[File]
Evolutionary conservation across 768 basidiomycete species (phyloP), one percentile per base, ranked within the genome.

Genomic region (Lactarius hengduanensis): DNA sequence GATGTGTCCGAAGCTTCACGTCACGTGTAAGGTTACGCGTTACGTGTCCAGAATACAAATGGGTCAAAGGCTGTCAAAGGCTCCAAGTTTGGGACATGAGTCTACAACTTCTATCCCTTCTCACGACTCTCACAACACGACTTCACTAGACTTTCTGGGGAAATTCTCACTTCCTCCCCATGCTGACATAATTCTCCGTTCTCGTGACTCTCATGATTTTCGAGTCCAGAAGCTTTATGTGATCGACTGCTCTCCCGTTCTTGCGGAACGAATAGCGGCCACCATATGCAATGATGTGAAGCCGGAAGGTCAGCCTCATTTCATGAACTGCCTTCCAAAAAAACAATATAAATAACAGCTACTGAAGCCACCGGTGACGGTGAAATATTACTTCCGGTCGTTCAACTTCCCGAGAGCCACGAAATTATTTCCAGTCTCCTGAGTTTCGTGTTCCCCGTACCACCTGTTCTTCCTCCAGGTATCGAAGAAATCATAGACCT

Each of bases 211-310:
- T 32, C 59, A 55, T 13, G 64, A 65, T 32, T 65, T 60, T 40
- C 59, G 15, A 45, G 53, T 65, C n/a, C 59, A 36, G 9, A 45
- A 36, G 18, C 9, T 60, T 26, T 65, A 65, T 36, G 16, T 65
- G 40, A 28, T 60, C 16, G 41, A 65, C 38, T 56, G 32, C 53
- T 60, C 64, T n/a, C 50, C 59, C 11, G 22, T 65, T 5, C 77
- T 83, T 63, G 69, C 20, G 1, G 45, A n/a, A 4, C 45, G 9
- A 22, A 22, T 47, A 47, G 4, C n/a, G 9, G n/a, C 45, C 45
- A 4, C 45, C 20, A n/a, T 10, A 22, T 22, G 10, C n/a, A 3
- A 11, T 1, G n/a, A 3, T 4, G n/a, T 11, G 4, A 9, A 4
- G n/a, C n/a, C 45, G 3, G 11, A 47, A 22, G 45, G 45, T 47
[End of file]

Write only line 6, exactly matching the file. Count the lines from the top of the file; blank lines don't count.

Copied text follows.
- A 36, G 18, C 9, T 60, T 26, T 65, A 65, T 36, G 16, T 65